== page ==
Press Release


The newly refurbished ‘Graphic Arts studio’ of Jawahar Kala Kendra (JKK) holded a workshop to teach non-toxic techniques of developing cyanotype prints. The workshop conducted by Ms. Kavita Shah of Chaap Foundation teached the students an alternative process which is environment friendly.

Ms. Shah said that by using alternative processes of making prints we are not only protecting the environment but also the printmakers who are inhaling these chemicals during the printmaking process. It is essential to teach the new generation these techniques so that they get used to them and not switch back to toxic materials. They can also help pass these alternative techniques forward and expose others to the same.

As many as 10 students have taken part in the workshop to learn the beautiful and simplistic process of creating these famous blue prints. The workshops give the participants an overview of the 170-year old process and its history. The students use the darkroom to coat paper using a mixture of chemicals. After this, they expose the prints in the sunlight for a certain time period. Finally, they judge the amount of exposure each print has received before washing them with water and drying the prints.

It is to be recalled that ‘Cyanotype’ is the 2nd workshop in the series of 4 workshops being held at JKK in the months of February and March. All workshops being conducted majorly focus on the use of non-toxic materials by not using resin and nitric acid to help protect the environment during disposal of these materials. The upcoming workshops on ‘Linocut’ and ‘Etching’ in the month of March will also be using non-toxic materials to teach the students.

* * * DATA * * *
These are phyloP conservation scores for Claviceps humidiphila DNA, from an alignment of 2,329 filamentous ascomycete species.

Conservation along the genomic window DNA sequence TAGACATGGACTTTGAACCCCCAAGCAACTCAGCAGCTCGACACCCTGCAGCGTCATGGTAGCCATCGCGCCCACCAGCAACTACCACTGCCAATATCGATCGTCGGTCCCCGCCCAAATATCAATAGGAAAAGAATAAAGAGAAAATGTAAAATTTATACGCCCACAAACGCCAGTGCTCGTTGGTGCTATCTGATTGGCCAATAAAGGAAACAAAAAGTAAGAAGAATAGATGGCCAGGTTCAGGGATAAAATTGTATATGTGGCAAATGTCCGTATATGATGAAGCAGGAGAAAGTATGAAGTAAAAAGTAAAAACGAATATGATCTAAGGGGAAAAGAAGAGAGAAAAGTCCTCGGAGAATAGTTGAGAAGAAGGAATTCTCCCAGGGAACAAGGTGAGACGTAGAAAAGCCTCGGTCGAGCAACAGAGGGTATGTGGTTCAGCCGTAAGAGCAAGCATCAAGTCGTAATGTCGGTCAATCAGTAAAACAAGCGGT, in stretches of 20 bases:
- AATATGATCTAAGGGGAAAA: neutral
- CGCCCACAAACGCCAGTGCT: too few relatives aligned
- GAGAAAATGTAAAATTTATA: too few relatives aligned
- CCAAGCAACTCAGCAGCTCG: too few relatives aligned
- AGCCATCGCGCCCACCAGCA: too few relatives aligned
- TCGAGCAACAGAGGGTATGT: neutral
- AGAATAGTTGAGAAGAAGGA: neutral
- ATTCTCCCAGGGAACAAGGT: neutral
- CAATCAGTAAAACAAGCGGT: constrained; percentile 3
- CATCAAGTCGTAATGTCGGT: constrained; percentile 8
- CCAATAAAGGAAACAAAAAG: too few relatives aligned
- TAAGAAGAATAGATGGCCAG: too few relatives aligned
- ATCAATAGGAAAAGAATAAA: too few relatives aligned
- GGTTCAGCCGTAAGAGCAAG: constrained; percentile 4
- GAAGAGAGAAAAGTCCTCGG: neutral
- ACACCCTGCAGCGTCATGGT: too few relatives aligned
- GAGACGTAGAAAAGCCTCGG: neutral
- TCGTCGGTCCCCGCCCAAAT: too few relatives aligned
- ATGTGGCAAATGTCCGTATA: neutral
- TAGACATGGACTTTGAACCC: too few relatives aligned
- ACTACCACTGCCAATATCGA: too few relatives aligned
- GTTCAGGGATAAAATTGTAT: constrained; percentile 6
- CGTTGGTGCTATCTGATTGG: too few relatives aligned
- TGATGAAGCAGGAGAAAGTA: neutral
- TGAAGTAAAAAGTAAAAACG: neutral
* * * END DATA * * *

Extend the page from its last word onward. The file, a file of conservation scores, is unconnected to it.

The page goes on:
It is worth noting that JKK has been working to promote the ‘Printed Arts’ by popularizing printmaking as a form of art and equip the participants to use print art tools. Earlier in August last year, three exhibitions on print art, namely ‘The Printed Picture’, ‘Khel’ and ‘Prints from Rajasthan’ were also organised. The exhibitions extolled the history and process of printmaking within Rajasthan, India and abroad. As a part of the exhibition, earlier in September last year, JKK organised the 3-day workshop – ‘Monoprint’ wherein, participants used ‘acrylic’ and created different textures using inks, colours and lines.

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